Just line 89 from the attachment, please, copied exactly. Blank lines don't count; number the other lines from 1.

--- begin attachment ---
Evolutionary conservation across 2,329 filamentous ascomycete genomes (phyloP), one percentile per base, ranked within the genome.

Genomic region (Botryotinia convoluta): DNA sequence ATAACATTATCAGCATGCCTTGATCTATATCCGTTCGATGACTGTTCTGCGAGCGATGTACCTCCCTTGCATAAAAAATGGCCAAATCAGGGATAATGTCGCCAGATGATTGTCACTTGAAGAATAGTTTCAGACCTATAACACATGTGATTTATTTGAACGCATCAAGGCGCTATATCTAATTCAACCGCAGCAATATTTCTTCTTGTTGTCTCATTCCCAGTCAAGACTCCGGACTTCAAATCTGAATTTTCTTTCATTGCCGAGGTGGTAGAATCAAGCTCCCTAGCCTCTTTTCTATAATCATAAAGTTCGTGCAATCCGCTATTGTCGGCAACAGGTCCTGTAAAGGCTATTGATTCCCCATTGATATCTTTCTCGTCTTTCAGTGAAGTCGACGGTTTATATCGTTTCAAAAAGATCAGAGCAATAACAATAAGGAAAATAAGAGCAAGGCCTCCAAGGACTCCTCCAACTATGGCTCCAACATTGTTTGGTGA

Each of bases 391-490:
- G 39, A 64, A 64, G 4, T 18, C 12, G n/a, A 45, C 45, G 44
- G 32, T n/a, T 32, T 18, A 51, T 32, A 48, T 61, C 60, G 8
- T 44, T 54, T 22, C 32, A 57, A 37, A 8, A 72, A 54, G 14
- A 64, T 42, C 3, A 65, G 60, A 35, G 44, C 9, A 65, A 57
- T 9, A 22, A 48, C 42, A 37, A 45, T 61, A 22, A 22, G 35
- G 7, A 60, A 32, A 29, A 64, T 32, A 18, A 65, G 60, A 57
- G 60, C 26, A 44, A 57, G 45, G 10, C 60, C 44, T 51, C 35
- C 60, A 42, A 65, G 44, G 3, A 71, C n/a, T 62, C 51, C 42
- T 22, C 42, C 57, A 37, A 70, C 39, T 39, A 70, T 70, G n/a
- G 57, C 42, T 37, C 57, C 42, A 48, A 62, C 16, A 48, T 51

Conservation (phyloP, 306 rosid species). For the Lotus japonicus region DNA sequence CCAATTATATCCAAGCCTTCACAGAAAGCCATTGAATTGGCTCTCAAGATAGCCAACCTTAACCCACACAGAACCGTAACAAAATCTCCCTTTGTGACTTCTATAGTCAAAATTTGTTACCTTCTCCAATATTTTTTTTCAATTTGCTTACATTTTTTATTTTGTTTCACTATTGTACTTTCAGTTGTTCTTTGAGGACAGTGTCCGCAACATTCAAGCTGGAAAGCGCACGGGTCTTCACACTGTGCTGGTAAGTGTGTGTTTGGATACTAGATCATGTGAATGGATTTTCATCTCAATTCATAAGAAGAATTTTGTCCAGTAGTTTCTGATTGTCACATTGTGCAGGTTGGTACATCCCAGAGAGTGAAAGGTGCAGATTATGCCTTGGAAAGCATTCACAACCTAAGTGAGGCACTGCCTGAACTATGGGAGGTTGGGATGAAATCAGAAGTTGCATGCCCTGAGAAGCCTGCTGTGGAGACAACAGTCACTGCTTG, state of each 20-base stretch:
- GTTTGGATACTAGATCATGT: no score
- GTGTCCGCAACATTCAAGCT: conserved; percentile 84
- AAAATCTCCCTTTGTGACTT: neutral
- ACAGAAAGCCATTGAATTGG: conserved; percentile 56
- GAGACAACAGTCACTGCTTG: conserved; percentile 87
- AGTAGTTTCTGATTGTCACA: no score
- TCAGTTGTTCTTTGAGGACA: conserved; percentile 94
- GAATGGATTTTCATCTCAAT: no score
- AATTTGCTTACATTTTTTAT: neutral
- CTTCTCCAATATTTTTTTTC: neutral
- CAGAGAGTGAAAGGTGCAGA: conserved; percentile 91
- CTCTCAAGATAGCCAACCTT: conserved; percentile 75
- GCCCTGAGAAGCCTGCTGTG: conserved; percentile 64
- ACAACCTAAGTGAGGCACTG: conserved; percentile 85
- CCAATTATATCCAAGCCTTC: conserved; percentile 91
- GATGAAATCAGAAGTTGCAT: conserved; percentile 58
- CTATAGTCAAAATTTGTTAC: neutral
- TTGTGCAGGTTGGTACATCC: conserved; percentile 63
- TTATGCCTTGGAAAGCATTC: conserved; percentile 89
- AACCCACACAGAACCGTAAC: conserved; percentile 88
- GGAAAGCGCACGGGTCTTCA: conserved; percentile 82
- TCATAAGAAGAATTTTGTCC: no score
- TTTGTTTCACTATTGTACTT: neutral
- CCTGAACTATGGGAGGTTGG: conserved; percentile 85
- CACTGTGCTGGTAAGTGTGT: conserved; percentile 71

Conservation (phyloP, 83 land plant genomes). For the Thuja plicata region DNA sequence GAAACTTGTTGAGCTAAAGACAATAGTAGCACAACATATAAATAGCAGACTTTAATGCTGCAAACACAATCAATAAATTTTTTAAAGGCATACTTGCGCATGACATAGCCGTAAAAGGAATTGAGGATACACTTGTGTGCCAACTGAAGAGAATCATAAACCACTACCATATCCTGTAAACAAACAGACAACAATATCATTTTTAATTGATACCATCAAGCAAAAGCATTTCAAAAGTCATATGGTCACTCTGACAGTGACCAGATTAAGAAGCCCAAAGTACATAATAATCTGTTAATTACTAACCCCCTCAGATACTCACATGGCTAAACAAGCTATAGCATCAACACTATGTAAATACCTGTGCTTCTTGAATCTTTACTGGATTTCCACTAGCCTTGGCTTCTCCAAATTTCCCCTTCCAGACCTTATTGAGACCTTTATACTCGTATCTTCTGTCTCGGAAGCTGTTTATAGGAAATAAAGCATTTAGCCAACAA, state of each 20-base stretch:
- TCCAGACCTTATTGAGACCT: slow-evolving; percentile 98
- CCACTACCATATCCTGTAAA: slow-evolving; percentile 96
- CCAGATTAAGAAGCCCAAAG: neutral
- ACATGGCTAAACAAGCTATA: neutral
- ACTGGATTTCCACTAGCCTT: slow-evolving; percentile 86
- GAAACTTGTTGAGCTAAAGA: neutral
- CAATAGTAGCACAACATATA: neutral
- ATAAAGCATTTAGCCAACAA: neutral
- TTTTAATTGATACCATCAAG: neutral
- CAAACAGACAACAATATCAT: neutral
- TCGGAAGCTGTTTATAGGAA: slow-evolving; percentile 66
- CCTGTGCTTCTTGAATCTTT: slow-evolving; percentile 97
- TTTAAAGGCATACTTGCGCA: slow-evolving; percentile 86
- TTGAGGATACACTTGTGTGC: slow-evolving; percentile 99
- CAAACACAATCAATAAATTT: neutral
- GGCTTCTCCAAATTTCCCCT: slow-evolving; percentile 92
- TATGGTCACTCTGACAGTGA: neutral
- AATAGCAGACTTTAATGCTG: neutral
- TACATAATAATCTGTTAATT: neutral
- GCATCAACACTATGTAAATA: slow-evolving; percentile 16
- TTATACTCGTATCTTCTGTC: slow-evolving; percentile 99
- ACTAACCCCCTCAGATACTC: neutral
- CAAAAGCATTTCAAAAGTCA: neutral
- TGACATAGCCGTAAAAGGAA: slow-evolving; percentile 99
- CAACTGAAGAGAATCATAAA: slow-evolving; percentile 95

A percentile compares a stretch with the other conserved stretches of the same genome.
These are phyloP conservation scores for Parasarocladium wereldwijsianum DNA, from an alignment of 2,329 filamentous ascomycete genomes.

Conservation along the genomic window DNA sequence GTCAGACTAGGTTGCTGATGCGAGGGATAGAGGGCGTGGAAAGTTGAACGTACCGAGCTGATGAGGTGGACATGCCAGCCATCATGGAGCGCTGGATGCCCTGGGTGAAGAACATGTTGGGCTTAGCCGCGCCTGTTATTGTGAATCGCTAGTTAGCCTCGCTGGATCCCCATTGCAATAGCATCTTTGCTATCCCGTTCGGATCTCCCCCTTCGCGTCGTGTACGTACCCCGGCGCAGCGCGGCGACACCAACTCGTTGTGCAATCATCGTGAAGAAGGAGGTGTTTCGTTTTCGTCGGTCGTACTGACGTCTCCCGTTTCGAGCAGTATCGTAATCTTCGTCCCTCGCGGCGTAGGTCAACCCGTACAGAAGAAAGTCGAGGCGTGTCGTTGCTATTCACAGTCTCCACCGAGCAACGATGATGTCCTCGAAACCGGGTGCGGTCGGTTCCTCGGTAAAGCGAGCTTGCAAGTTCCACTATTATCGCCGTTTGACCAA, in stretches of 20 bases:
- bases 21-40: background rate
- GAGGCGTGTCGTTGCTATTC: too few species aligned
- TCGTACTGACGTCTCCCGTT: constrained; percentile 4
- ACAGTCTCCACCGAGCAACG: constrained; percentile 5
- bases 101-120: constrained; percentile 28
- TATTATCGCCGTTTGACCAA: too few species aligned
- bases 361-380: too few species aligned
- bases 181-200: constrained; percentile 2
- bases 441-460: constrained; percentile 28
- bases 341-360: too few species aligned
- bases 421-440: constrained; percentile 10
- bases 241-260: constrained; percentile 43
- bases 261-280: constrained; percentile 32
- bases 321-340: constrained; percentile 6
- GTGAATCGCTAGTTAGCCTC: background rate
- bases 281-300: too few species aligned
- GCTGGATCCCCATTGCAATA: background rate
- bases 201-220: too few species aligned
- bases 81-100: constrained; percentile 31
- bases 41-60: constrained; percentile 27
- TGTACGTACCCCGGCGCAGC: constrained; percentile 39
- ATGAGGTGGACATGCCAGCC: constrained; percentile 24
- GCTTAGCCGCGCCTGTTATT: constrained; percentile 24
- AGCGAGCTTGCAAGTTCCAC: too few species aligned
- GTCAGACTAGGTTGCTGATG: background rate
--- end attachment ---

- TGTACGTACCCCGGCGCAGC: constrained; percentile 39